Over the last few days, the German Parliament voted unanimously to legalize the use of medical marijuana. This will allow patients who suffer from multiple sclerosis, other serious illnesses and chronic pain, to buy the medical marijuana from a chemist against a doctor’s prescription. Italy and the Czech Republic are among the European countries which have already introduced medical marijuana.
In Malta, a movement exists in favour of using medical marijuana, however from information obtained by Television Malta it appears that the first step has to be an application to the Medicines Authority to import this drug. In fact, sources close to the pharmaceutical industry told PBS that talks are underway with foreign companies to import medical marijuana for the first time in the form of a spray.
Cannabis is illegal in Malta, and even medical marijuana is not yet on the market. Among the medical profession there are those who oppose the use of this medicine. Others, however, such as Dr Andrew Aguis, defend its use, although to date, no family doctor can prescribe it to his patients.
“I have seen cases where a person who has depression or anxiety is prescribed certain anti-depressants which do not improve anything, and so they keep increasing the dose of pills and they still don’t improve. Then when they took medicine coming from cannabis or hemp, these patients improved drastically,” said Dr Agius.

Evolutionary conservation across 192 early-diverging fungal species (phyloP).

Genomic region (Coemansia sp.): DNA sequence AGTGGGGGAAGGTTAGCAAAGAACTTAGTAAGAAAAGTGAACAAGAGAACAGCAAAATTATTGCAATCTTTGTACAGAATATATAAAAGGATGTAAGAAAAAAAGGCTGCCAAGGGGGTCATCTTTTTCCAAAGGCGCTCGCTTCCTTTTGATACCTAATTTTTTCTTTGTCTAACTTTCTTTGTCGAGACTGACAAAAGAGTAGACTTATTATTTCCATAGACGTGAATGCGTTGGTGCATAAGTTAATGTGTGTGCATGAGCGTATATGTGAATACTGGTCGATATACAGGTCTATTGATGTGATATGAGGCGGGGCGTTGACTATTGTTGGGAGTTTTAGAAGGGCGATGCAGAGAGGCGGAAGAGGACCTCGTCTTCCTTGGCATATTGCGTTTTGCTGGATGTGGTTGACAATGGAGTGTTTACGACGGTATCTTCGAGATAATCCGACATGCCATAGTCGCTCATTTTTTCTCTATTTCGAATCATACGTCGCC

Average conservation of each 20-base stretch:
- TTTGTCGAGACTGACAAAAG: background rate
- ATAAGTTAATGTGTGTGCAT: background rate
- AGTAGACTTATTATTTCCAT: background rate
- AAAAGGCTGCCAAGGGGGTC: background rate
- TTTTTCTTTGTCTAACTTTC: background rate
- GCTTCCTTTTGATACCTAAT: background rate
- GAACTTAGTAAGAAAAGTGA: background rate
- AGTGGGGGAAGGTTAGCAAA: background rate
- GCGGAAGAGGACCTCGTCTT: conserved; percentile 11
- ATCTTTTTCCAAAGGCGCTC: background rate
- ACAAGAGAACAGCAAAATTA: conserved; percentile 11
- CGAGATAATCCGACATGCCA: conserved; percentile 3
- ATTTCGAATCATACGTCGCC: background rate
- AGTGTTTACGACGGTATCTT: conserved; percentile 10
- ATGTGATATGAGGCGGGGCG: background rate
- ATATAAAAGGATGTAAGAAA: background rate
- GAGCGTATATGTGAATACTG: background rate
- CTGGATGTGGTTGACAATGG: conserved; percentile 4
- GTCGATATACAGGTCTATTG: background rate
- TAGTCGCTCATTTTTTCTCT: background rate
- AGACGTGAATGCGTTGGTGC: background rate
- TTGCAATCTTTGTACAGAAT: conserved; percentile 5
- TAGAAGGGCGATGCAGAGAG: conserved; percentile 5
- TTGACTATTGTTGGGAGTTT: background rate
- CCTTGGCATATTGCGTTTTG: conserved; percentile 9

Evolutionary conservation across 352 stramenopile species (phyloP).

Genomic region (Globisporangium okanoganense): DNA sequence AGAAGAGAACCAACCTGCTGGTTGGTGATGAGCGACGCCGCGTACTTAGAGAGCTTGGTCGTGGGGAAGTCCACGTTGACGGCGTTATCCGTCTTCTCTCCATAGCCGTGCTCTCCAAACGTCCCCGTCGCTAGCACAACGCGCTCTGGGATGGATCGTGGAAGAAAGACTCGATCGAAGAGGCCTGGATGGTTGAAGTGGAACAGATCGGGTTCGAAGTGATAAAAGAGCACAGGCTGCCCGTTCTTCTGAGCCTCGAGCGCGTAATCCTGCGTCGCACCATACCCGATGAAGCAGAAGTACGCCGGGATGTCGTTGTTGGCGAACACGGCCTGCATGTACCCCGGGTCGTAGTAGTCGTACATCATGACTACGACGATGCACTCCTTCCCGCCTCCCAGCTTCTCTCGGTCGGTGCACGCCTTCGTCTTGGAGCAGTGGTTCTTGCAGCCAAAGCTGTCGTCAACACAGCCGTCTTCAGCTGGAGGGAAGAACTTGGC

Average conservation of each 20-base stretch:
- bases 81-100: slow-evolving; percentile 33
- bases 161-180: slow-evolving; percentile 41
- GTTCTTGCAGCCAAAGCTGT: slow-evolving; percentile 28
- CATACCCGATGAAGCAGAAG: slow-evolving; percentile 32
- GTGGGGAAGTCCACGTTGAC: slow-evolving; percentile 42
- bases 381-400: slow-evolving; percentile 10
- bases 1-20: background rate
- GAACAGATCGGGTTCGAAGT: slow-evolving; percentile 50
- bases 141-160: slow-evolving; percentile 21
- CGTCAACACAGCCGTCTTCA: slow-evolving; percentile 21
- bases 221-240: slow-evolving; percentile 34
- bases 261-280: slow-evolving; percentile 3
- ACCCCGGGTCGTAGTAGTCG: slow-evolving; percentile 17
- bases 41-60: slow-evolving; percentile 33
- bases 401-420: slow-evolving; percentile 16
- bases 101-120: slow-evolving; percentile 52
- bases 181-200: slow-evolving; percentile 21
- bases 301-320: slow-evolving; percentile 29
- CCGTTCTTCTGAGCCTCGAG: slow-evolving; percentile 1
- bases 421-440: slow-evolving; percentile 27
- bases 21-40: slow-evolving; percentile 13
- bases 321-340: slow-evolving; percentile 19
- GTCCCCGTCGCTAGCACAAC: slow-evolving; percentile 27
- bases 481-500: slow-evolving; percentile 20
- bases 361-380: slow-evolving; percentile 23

Dr Agius described how he met a person who had fibromyalgia, a condition which causes enormous pain, who took oil made from cannabis and saw a drastic improvement for the better.
“After having spent a week in bed, she got out of bed, cleaned the whole house, started cooking again, and since then she has managed to stop taking all the pills she had used to take for her fibromyalgia including anti-epileptics, anti-depressants and everything. She now functions like a normal person, as if she was never sick,” Dr Andrew Agius said.
Dr Agius said that medical marijuana can be used on patients who have cancer because it helps to ease their pain. He said that in cases like this, in Malta, morphine is being used which can lead to dependency.
Sources close to a pharmaceutical importer told Television Malta that talks are underway with foreign countries to bring medical marijuana to Malta for the first time to be used against chronic pain.
The Director of Licensing with the Medicines Authority,Helen Vella, said that so far it has not received any application for medical marijuana and when this happens it will go through the normal procedures like any other medicine.
“The product needs to be issued marketing authorization based on a dossier where it will be assured that the product is of good quality, is efficient and has acceptable safety standards. There are also other procedures where if the product is already authorized as a medicine in another European country, we recognize the marketing authorization and issue a licence so that it can be sold on the Maltese market,” said Helen Vella.
She added that the Authority would continue to listen to all sides to ensure that the safety of the patient will be protected .